Traditionally, the medical model has been the standard level of care in long-term care facilities. However, many facilities are transitioning from the medical model to a person-centered approach. The core of person-centered care is the relationship between frontline staff and residents. Empirical research has found person-centered care to reduce depressive and behavioral symptoms, levels of loneliness, and increase quality of care in residents; person-centered care has increased job satisfaction in nursing staff. Unfortunately, little is known about what motivates caregiving behavior in nursing staff and whether these motivators are consistent with principles of person-centered care. The current study attempted to assess what the motivators are and how often these motivators occur. A questionnaire was developed and included 43 experiences that nursing staff may or may not experience in their day-to-work. Participants were asked to rank how important each item was using a 4-point Likert scale (not at all important to very important) and to rank how often each item occurs using a 4-point Likert scale (never to always). Results indicated that items related to person-centered care were the highest ranked items for importance and frequency, while support from administrators was ranked as important, but was occurring infrequently. These results have implications in terms of staff selection and staff training related to person-centered care.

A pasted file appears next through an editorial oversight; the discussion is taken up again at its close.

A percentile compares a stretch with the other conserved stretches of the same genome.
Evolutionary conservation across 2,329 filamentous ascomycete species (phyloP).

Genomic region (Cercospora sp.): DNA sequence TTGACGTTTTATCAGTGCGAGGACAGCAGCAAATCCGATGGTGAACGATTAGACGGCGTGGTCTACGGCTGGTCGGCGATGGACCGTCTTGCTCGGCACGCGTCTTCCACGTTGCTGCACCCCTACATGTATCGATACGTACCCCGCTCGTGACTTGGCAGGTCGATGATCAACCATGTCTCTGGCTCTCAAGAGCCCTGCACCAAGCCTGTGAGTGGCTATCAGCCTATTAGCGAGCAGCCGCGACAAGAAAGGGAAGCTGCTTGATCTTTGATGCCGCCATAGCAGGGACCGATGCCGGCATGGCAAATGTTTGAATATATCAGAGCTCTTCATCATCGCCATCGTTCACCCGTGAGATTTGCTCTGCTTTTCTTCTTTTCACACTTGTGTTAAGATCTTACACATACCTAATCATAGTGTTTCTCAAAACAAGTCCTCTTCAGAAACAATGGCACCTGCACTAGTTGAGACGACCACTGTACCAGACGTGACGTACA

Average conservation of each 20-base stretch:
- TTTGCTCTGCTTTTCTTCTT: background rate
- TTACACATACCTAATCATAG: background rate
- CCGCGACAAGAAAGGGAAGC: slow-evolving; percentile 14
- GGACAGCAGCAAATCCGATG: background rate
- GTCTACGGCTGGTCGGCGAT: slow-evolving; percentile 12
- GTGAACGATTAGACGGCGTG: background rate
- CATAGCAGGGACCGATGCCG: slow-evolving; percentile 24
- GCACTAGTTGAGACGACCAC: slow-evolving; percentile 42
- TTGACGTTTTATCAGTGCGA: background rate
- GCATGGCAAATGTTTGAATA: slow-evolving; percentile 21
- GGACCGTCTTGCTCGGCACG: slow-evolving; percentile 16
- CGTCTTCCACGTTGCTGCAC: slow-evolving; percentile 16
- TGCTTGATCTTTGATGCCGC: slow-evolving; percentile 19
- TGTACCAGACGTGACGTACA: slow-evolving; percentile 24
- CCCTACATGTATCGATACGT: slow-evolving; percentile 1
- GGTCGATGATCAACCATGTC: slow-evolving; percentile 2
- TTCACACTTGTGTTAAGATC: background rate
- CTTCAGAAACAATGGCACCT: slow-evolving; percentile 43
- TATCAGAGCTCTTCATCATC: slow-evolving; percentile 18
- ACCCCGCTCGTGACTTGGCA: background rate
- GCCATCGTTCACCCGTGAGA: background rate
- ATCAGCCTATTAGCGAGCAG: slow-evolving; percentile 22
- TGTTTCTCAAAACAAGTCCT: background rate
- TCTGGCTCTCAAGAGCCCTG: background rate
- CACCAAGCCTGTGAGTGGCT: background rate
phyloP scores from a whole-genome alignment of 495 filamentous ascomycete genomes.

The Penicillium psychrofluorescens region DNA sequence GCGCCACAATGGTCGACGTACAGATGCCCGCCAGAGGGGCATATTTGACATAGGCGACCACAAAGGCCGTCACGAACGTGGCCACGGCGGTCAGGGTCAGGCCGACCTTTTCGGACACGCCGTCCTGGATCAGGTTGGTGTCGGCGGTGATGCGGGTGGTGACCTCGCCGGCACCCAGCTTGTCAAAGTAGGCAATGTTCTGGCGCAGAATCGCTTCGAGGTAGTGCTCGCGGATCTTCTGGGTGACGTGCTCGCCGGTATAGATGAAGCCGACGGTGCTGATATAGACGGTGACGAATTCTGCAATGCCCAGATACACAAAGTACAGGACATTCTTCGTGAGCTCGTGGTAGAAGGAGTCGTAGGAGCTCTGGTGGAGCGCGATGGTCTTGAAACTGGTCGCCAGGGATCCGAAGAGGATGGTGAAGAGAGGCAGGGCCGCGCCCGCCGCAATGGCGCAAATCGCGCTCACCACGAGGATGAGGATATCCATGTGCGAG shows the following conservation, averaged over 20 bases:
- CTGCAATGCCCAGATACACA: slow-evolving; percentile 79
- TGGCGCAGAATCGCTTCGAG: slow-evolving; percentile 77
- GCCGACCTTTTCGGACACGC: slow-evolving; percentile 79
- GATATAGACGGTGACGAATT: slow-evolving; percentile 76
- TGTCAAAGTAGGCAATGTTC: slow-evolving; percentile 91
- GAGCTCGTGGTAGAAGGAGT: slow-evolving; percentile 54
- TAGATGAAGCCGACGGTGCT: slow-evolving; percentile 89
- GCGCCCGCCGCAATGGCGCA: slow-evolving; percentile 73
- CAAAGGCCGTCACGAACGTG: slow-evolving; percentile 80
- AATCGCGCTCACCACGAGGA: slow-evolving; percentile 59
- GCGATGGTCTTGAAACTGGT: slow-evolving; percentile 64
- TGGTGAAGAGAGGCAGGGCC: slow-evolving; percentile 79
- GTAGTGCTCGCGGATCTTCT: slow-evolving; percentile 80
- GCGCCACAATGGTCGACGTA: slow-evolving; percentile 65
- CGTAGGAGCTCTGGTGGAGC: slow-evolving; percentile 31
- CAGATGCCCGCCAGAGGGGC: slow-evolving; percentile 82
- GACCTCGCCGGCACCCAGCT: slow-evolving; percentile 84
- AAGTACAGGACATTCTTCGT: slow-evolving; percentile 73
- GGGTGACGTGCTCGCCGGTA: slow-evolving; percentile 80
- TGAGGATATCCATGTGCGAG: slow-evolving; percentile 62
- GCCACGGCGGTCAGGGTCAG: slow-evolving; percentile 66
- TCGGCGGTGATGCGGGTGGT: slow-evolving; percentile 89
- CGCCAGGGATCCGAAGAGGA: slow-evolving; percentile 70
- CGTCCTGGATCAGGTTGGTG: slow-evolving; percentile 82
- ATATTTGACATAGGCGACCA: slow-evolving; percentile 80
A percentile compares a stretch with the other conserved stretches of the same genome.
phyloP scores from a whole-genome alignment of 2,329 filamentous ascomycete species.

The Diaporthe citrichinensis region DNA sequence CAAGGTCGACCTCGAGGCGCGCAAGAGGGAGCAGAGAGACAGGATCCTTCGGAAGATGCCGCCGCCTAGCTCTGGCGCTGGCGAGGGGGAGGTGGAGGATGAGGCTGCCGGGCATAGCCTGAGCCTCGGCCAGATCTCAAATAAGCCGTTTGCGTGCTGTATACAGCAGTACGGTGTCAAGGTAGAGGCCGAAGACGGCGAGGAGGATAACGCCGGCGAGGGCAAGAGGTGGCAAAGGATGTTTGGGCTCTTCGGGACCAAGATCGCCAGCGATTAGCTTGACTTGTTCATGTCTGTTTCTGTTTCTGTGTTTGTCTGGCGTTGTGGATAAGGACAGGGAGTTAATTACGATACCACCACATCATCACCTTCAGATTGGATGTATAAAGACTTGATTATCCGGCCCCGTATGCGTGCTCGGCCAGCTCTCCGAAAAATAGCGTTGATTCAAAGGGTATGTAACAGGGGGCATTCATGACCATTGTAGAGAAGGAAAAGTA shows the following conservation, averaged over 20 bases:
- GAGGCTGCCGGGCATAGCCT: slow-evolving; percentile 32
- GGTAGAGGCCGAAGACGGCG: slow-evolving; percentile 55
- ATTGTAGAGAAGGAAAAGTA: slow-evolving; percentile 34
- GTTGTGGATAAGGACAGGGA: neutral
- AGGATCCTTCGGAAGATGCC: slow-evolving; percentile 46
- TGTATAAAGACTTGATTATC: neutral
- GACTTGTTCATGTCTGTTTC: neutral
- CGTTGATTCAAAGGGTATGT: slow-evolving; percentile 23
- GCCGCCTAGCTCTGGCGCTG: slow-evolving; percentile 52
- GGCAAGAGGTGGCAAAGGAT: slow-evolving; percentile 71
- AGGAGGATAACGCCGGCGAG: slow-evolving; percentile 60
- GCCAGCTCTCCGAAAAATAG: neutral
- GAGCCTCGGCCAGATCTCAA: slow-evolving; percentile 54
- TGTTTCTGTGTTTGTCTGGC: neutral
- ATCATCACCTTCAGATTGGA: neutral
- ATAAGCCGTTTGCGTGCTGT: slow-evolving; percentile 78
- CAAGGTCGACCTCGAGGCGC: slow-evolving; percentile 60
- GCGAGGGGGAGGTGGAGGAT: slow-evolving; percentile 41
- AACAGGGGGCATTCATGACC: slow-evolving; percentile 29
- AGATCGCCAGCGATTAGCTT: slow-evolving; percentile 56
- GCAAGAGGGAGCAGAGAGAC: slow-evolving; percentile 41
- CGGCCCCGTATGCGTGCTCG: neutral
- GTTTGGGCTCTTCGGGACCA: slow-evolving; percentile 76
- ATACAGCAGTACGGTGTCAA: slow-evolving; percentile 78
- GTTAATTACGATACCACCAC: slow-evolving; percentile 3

Jeffrey Buchanan

Committee Member

Daniel Houlihan

Committee Member

Kathryn Elliott

Date of Degree




Document Type



Master of Arts (MA)




Social and Behavioral Sciences

Creative Commons License

Creative Commons Attribution-NonCommercial 4.0 International License
This work is licensed under a Creative Commons Attribution-NonCommercial 4.0 International License



Rights Statement

In Copyright